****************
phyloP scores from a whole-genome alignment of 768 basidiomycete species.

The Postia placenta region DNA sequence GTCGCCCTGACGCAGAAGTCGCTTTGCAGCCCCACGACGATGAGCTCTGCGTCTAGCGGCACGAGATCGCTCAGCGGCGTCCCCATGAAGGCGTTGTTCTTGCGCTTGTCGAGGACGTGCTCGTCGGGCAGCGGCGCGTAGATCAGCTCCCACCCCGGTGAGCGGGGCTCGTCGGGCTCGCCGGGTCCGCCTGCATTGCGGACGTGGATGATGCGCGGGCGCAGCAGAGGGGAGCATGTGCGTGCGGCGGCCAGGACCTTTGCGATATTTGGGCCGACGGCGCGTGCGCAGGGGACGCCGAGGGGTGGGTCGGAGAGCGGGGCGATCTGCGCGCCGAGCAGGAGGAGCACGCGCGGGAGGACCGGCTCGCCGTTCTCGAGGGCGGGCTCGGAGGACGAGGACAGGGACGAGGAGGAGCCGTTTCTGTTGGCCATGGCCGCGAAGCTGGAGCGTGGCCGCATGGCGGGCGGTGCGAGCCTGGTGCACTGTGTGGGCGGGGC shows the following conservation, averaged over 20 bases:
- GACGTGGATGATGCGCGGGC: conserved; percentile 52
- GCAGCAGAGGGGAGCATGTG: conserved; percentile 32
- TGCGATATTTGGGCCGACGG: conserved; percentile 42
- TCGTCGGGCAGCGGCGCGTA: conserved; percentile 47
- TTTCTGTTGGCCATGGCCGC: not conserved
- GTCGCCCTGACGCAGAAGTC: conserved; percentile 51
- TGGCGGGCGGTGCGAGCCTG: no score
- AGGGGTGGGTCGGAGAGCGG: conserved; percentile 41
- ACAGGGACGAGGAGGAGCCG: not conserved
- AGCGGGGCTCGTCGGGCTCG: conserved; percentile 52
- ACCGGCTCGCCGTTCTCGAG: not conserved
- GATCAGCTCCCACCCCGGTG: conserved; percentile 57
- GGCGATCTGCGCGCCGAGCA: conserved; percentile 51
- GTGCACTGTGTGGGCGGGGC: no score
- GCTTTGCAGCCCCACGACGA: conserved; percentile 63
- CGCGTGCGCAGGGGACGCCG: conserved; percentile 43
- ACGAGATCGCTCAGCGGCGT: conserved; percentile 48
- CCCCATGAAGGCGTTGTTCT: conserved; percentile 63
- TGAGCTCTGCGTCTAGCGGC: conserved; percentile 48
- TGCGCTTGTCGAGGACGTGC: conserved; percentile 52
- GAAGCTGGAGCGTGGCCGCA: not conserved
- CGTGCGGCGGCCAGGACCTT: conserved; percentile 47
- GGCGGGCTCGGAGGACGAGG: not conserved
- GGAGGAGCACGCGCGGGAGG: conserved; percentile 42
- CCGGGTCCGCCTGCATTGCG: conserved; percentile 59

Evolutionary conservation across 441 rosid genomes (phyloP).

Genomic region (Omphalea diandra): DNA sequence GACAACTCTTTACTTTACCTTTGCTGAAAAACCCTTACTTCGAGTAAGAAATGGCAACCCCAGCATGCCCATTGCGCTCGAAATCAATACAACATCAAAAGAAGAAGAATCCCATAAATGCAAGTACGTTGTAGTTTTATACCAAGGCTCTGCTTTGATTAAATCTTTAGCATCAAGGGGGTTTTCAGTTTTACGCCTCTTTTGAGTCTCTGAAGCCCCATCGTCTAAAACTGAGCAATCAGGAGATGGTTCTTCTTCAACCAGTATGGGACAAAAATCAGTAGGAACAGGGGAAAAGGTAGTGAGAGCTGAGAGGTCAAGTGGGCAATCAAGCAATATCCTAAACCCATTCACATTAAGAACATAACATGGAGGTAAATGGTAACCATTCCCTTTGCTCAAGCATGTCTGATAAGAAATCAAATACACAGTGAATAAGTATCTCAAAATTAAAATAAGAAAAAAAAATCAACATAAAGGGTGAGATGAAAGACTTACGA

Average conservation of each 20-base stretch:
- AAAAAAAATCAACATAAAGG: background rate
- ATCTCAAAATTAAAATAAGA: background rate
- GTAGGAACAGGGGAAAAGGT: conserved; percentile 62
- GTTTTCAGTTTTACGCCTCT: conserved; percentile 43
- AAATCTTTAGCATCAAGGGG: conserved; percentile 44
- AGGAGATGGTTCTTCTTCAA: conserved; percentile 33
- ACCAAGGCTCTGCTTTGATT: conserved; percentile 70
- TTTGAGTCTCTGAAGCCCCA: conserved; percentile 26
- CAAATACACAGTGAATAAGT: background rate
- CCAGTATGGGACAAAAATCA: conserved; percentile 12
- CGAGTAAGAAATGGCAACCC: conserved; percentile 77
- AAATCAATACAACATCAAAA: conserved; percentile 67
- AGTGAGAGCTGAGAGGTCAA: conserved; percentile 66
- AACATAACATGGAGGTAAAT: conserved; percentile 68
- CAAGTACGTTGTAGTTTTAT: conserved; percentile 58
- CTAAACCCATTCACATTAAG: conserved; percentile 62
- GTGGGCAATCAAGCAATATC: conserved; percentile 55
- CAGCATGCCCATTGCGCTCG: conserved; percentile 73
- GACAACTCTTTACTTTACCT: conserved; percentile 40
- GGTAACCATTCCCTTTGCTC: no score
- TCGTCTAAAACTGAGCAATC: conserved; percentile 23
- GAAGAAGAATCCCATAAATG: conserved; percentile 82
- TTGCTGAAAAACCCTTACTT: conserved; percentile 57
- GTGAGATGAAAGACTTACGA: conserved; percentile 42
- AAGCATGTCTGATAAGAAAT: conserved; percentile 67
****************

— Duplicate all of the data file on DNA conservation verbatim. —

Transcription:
phyloP scores from a whole-genome alignment of 768 basidiomycete species.

The Postia placenta region DNA sequence GTCGCCCTGACGCAGAAGTCGCTTTGCAGCCCCACGACGATGAGCTCTGCGTCTAGCGGCACGAGATCGCTCAGCGGCGTCCCCATGAAGGCGTTGTTCTTGCGCTTGTCGAGGACGTGCTCGTCGGGCAGCGGCGCGTAGATCAGCTCCCACCCCGGTGAGCGGGGCTCGTCGGGCTCGCCGGGTCCGCCTGCATTGCGGACGTGGATGATGCGCGGGCGCAGCAGAGGGGAGCATGTGCGTGCGGCGGCCAGGACCTTTGCGATATTTGGGCCGACGGCGCGTGCGCAGGGGACGCCGAGGGGTGGGTCGGAGAGCGGGGCGATCTGCGCGCCGAGCAGGAGGAGCACGCGCGGGAGGACCGGCTCGCCGTTCTCGAGGGCGGGCTCGGAGGACGAGGACAGGGACGAGGAGGAGCCGTTTCTGTTGGCCATGGCCGCGAAGCTGGAGCGTGGCCGCATGGCGGGCGGTGCGAGCCTGGTGCACTGTGTGGGCGGGGC shows the following conservation, averaged over 20 bases:
- GACGTGGATGATGCGCGGGC: conserved; percentile 52
- GCAGCAGAGGGGAGCATGTG: conserved; percentile 32
- TGCGATATTTGGGCCGACGG: conserved; percentile 42
- TCGTCGGGCAGCGGCGCGTA: conserved; percentile 47
- TTTCTGTTGGCCATGGCCGC: not conserved
- GTCGCCCTGACGCAGAAGTC: conserved; percentile 51
- TGGCGGGCGGTGCGAGCCTG: no score
- AGGGGTGGGTCGGAGAGCGG: conserved; percentile 41
- ACAGGGACGAGGAGGAGCCG: not conserved
- AGCGGGGCTCGTCGGGCTCG: conserved; percentile 52
- ACCGGCTCGCCGTTCTCGAG: not conserved
- GATCAGCTCCCACCCCGGTG: conserved; percentile 57
- GGCGATCTGCGCGCCGAGCA: conserved; percentile 51
- GTGCACTGTGTGGGCGGGGC: no score
- GCTTTGCAGCCCCACGACGA: conserved; percentile 63
- CGCGTGCGCAGGGGACGCCG: conserved; percentile 43
- ACGAGATCGCTCAGCGGCGT: conserved; percentile 48
- CCCCATGAAGGCGTTGTTCT: conserved; percentile 63
- TGAGCTCTGCGTCTAGCGGC: conserved; percentile 48
- TGCGCTTGTCGAGGACGTGC: conserved; percentile 52
- GAAGCTGGAGCGTGGCCGCA: not conserved
- CGTGCGGCGGCCAGGACCTT: conserved; percentile 47
- GGCGGGCTCGGAGGACGAGG: not conserved
- GGAGGAGCACGCGCGGGAGG: conserved; percentile 42
- CCGGGTCCGCCTGCATTGCG: conserved; percentile 59

Evolutionary conservation across 441 rosid genomes (phyloP).

Genomic region (Omphalea diandra): DNA sequence GACAACTCTTTACTTTACCTTTGCTGAAAAACCCTTACTTCGAGTAAGAAATGGCAACCCCAGCATGCCCATTGCGCTCGAAATCAATACAACATCAAAAGAAGAAGAATCCCATAAATGCAAGTACGTTGTAGTTTTATACCAAGGCTCTGCTTTGATTAAATCTTTAGCATCAAGGGGGTTTTCAGTTTTACGCCTCTTTTGAGTCTCTGAAGCCCCATCGTCTAAAACTGAGCAATCAGGAGATGGTTCTTCTTCAACCAGTATGGGACAAAAATCAGTAGGAACAGGGGAAAAGGTAGTGAGAGCTGAGAGGTCAAGTGGGCAATCAAGCAATATCCTAAACCCATTCACATTAAGAACATAACATGGAGGTAAATGGTAACCATTCCCTTTGCTCAAGCATGTCTGATAAGAAATCAAATACACAGTGAATAAGTATCTCAAAATTAAAATAAGAAAAAAAAATCAACATAAAGGGTGAGATGAAAGACTTACGA

Average conservation of each 20-base stretch:
- AAAAAAAATCAACATAAAGG: background rate
- ATCTCAAAATTAAAATAAGA: background rate
- GTAGGAACAGGGGAAAAGGT: conserved; percentile 62
- GTTTTCAGTTTTACGCCTCT: conserved; percentile 43
- AAATCTTTAGCATCAAGGGG: conserved; percentile 44
- AGGAGATGGTTCTTCTTCAA: conserved; percentile 33
- ACCAAGGCTCTGCTTTGATT: conserved; percentile 70
- TTTGAGTCTCTGAAGCCCCA: conserved; percentile 26
- CAAATACACAGTGAATAAGT: background rate
- CCAGTATGGGACAAAAATCA: conserved; percentile 12
- CGAGTAAGAAATGGCAACCC: conserved; percentile 77
- AAATCAATACAACATCAAAA: conserved; percentile 67
- AGTGAGAGCTGAGAGGTCAA: conserved; percentile 66
- AACATAACATGGAGGTAAAT: conserved; percentile 68
- CAAGTACGTTGTAGTTTTAT: conserved; percentile 58
- CTAAACCCATTCACATTAAG: conserved; percentile 62
- GTGGGCAATCAAGCAATATC: conserved; percentile 55
- CAGCATGCCCATTGCGCTCG: conserved; percentile 73
- GACAACTCTTTACTTTACCT: conserved; percentile 40
- GGTAACCATTCCCTTTGCTC: no score
- TCGTCTAAAACTGAGCAATC: conserved; percentile 23
- GAAGAAGAATCCCATAAATG: conserved; percentile 82
- TTGCTGAAAAACCCTTACTT: conserved; percentile 57
- GTGAGATGAAAGACTTACGA: conserved; percentile 42
- AAGCATGTCTGATAAGAAAT: conserved; percentile 67